Growing up in India, Ravi Bellamkonda had to decide whether to pursue math or biology tracks early on in high school. His mother steered him toward math because he couldn’t draw–a valued skill in biology. But that decision didn’t shake his curiosity about the human body and how it works. “It’s mysterious, yet so important,” says Bellamkonda. He went on to pursue a bachelor’s degree in biomedical engineering and opened the door to his lifelong career.
Ravi Bellamkonda is Chair of the Wallace H. Coulter Department of Biomedical Engineering at Georgia Tech and Emory University and President of the American Institute for Medical and Biological Engineering (AIMBE). He is an esteemed research and professor, publishing more than 175 books and articles. He founded two companies and has several patents to his name.
Bellamkonda relocated to the United States to pursue his Ph.D. at Brown University in Providence, Rhode Island. There, he conducted research in a lab on repairing nerves and using biomaterials to help nerves grow. “Nerves don’t re-grow as well as bone does for example,” but that’s what we were trying to do,” he said. This work has applications for spinal injuries and other trauma.
After completing his graduate degree, Bellamkonda received post doctoral training at the Massachusetts Institute of Technology (MIT) in the brain and cognitive sciences area. Next, he landed his first teaching job at Case Western Reserve University. And in 2003 Bellamkonda was recruited to Georgia Tech, where he currently teaches and conducts research.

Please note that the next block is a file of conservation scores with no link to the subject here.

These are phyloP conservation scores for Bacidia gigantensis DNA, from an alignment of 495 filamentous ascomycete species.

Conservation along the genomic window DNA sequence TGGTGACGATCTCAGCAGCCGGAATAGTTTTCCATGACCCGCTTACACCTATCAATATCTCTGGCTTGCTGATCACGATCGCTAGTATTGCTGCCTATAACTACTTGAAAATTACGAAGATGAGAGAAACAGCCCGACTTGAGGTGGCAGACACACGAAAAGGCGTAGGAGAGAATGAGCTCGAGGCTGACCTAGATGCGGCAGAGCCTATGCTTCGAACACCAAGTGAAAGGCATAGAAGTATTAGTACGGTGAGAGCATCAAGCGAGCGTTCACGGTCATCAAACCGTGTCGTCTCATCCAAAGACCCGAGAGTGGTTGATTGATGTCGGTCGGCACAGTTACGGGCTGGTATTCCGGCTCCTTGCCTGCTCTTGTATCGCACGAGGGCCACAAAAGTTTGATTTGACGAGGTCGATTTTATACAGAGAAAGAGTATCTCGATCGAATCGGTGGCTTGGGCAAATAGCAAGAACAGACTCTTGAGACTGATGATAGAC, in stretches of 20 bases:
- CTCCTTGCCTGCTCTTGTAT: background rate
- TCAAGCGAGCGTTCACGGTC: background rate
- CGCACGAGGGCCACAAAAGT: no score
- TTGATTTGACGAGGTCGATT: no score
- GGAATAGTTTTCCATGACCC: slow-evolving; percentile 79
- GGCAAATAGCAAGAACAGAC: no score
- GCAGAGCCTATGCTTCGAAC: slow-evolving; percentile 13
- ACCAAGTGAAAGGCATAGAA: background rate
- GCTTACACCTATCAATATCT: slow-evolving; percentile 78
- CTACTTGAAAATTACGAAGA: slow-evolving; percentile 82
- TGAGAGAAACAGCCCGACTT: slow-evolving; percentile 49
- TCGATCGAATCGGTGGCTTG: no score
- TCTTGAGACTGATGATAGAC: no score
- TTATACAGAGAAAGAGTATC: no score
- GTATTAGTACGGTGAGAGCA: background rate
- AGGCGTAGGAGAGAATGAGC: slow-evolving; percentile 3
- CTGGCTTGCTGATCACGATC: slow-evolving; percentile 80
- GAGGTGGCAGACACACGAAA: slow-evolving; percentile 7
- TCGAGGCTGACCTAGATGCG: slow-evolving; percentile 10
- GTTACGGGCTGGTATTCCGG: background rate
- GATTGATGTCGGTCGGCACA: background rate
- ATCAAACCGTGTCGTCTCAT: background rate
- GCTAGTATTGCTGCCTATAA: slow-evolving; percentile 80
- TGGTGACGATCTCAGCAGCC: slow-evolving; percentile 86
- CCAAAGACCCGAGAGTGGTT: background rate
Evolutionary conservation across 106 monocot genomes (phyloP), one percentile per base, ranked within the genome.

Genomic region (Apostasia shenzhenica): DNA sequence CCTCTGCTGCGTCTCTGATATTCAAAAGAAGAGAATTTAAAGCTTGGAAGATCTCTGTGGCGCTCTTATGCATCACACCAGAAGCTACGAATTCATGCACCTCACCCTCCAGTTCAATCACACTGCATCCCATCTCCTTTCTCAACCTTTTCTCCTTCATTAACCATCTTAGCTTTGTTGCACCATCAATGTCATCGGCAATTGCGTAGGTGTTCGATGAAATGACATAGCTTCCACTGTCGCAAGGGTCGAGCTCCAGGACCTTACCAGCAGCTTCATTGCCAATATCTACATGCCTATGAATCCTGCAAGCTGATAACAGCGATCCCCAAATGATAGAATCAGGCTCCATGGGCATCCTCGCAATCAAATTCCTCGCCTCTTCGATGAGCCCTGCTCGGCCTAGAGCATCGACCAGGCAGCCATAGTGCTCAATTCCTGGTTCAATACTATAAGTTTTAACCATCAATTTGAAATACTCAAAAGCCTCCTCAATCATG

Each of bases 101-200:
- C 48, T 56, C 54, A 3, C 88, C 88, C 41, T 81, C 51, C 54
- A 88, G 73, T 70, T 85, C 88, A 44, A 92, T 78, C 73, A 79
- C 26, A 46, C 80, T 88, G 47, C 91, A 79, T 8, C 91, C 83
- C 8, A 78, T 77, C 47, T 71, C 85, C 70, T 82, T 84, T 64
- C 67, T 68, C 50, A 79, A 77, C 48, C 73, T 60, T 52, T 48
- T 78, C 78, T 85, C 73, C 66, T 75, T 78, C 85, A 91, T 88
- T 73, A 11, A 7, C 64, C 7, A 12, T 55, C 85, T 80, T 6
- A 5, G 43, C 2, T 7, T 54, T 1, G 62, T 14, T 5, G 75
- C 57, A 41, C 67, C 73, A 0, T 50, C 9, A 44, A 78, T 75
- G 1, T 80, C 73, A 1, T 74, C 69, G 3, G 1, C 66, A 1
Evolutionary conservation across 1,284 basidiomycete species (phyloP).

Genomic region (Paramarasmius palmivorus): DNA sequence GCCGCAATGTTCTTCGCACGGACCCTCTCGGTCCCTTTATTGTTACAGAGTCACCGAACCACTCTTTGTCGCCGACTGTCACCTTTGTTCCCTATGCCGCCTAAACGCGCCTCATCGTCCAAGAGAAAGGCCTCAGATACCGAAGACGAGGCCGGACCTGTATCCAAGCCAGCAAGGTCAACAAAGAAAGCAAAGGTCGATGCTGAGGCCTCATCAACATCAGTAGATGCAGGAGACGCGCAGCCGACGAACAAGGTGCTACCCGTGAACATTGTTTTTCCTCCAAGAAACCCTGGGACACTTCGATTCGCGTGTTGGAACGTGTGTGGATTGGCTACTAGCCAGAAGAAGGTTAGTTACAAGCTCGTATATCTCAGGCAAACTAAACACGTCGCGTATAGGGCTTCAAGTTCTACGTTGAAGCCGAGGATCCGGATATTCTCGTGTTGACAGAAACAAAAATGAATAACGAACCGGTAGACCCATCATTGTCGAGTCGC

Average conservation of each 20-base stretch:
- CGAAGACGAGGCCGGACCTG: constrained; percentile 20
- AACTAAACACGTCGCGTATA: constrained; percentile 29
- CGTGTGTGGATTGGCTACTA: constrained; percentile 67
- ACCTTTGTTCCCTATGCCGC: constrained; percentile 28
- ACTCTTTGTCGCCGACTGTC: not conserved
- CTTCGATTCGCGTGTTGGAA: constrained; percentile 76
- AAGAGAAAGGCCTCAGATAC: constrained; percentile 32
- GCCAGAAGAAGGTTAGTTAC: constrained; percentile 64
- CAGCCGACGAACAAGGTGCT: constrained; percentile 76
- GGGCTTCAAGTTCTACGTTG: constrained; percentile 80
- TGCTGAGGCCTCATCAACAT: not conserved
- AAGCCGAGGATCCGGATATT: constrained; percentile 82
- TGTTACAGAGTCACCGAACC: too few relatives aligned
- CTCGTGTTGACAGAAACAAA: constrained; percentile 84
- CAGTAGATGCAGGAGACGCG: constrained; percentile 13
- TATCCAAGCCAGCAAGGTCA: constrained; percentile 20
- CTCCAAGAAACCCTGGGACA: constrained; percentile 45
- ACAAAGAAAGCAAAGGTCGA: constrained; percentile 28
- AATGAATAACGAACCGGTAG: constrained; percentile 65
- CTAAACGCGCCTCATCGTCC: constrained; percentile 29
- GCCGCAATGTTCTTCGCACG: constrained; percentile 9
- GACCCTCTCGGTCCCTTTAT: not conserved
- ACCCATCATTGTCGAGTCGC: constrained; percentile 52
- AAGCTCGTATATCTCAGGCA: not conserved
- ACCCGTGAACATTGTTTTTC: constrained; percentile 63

At Georgia Tech, Bellamkonda’s research focuses on using biomaterials to affect healing in the nervous system. “We work on ideas that only engineers will think of,” he added. As an example, Ravi and his team have been exploring ways to trick brain cancer cells into growing outside of the body. They have experimented with directing nanofibers that mimic structures in the brain to an alternative path outside the body.
“There is a challenge in working with a system that we don’t fully understand,” Bellamkonda says about the human body. “You approach it with humility.” He adds that you need to be “doubly good” to pursue biomedical engineering because you need to learn two areas of study.
But the rewards are worth the challenges. According to Bellamkonda, “The future looks very bright [for biomedical engineering]. The impact of technology on medicine is dramatic and incredible techniques are being developed. Yet there are still so many unmet needs that can be worked on and contributed to.”